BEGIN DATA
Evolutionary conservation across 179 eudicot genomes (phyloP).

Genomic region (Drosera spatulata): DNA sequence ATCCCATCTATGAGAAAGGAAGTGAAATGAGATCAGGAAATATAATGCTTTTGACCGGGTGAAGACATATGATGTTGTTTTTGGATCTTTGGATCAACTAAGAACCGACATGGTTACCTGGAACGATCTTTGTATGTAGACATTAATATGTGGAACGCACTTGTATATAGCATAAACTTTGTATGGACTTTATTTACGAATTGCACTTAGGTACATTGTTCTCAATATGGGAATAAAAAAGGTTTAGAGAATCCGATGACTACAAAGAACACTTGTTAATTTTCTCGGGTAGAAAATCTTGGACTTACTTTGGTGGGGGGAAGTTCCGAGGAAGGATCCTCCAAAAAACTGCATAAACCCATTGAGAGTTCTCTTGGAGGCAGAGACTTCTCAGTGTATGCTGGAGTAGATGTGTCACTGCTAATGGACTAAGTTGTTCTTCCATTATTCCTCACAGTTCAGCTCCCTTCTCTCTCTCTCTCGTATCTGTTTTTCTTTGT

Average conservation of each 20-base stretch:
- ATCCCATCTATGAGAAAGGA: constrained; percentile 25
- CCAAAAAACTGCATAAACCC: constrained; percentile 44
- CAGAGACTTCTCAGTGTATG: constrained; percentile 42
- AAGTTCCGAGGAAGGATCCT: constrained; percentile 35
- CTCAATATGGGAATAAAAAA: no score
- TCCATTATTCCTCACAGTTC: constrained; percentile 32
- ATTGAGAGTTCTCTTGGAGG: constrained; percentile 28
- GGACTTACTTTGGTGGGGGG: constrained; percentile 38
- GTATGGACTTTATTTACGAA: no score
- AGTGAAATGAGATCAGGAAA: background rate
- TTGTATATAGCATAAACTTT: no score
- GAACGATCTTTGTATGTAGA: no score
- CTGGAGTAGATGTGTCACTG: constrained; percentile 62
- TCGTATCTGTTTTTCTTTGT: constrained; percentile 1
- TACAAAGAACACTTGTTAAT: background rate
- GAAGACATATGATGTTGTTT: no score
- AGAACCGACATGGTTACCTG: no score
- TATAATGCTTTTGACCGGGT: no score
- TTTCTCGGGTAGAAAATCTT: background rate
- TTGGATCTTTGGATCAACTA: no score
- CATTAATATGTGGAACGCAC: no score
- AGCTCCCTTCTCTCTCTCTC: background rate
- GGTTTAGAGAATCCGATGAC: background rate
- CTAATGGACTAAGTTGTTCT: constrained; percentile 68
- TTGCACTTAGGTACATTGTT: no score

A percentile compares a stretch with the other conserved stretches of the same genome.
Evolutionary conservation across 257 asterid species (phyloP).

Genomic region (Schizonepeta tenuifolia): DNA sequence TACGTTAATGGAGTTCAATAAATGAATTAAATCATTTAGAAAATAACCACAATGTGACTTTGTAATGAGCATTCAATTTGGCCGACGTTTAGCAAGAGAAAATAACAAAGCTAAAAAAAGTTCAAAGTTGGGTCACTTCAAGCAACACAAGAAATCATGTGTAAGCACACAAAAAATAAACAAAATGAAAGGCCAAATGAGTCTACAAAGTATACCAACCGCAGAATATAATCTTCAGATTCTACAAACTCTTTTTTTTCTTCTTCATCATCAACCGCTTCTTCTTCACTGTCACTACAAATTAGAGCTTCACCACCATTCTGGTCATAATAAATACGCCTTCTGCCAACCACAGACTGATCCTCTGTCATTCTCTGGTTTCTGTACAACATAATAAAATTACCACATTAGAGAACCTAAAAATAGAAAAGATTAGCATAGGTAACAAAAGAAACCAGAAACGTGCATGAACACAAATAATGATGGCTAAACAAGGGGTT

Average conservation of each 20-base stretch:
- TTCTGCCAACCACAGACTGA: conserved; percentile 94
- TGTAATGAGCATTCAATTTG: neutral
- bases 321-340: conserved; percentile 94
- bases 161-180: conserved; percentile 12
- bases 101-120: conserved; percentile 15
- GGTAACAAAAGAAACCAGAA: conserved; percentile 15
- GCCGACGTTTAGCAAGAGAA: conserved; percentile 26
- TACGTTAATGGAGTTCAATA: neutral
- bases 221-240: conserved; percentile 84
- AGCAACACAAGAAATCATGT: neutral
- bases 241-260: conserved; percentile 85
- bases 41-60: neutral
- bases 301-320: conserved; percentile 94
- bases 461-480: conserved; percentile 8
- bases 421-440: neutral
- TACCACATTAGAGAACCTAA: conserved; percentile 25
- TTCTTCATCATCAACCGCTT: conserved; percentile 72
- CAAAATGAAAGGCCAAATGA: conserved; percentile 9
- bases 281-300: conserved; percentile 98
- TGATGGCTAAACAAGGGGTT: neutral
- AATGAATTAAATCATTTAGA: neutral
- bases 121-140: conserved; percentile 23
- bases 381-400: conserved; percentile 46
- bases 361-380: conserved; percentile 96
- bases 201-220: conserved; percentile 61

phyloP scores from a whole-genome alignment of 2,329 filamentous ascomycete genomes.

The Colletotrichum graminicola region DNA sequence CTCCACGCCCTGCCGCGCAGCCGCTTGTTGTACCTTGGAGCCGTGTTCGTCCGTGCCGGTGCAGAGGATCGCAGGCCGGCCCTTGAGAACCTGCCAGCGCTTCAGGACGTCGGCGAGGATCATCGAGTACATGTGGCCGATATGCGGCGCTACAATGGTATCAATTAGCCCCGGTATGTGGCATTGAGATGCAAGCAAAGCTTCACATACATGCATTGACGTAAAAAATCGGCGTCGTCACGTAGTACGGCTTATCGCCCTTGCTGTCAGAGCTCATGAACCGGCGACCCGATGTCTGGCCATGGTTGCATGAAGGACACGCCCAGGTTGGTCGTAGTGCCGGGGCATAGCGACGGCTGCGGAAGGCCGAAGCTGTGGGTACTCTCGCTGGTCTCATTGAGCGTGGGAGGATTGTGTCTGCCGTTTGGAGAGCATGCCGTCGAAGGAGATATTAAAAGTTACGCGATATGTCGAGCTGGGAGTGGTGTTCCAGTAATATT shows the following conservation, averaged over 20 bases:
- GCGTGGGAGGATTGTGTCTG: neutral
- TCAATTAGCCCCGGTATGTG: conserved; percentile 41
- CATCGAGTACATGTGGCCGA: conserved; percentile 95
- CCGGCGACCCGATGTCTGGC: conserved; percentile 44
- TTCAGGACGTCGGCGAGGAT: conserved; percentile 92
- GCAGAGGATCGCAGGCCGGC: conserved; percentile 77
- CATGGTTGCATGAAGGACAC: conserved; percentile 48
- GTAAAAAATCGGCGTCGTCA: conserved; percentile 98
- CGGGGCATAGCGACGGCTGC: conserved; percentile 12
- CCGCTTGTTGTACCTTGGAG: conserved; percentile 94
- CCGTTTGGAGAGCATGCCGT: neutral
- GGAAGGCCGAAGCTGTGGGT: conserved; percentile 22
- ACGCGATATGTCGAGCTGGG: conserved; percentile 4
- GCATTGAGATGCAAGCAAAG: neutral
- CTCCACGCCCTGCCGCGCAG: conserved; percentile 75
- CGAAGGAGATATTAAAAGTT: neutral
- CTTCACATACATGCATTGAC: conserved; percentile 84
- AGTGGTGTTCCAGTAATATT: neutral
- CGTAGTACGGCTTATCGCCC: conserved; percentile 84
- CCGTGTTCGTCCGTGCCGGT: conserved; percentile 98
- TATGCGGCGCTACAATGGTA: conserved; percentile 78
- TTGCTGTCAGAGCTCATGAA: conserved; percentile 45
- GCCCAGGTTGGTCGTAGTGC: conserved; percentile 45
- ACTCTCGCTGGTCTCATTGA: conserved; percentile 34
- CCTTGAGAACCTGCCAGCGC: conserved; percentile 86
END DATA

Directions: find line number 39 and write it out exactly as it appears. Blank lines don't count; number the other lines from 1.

- GCCGACGTTTAGCAAGAGAA: conserved; percentile 26